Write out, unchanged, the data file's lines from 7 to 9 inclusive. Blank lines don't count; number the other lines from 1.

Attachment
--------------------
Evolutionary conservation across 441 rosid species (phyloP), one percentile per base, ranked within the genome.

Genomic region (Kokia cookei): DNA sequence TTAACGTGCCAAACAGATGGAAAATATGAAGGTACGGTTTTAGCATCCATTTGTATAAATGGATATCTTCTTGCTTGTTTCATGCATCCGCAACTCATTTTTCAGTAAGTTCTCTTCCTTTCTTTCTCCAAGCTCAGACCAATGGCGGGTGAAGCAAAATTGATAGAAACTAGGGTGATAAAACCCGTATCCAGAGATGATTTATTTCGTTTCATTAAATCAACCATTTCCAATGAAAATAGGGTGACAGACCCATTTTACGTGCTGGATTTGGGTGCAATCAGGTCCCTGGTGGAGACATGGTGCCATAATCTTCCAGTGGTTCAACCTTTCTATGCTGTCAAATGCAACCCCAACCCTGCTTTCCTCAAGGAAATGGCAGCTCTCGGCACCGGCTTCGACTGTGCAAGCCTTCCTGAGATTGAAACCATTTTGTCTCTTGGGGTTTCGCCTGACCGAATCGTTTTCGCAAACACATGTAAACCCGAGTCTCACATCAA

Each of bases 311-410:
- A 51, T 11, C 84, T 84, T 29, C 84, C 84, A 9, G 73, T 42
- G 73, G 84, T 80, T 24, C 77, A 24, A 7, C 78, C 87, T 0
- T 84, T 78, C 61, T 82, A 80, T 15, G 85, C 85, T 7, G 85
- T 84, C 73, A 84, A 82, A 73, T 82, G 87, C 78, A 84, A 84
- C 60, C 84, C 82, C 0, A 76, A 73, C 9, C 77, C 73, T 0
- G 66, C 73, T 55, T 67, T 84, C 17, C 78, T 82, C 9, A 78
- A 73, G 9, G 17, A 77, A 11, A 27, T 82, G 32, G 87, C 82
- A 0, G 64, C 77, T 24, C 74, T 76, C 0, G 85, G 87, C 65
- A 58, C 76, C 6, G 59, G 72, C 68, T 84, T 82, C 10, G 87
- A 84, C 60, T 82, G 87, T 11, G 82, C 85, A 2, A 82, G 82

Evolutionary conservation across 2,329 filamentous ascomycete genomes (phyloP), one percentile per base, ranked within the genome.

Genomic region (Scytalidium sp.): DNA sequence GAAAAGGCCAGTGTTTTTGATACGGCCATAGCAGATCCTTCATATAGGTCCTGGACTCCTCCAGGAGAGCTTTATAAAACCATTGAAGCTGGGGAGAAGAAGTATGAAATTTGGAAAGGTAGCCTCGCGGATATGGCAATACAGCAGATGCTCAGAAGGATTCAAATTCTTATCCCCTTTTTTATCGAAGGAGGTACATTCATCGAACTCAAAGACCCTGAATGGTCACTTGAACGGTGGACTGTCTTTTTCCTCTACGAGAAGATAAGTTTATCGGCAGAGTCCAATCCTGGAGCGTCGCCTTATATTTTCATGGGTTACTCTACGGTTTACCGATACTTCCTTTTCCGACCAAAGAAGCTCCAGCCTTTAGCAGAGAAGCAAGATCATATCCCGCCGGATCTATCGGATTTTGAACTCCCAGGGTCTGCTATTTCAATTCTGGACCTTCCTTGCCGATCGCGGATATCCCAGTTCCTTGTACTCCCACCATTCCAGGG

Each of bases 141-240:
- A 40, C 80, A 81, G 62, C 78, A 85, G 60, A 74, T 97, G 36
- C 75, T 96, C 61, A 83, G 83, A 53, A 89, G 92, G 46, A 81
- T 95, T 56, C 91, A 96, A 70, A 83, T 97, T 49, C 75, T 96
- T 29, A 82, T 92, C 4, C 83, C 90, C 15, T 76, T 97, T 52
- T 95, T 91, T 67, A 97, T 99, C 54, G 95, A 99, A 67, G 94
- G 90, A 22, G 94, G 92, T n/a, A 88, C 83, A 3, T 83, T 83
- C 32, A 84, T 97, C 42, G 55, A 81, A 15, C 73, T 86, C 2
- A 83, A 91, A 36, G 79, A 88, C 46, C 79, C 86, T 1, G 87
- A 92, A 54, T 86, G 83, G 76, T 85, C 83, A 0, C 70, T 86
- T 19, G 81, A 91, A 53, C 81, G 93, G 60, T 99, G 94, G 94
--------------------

- T 84, C 73, A 84, A 82, A 73, T 82, G 87, C 78, A 84, A 84
- C 60, C 84, C 82, C 0, A 76, A 73, C 9, C 77, C 73, T 0
- G 66, C 73, T 55, T 67, T 84, C 17, C 78, T 82, C 9, A 78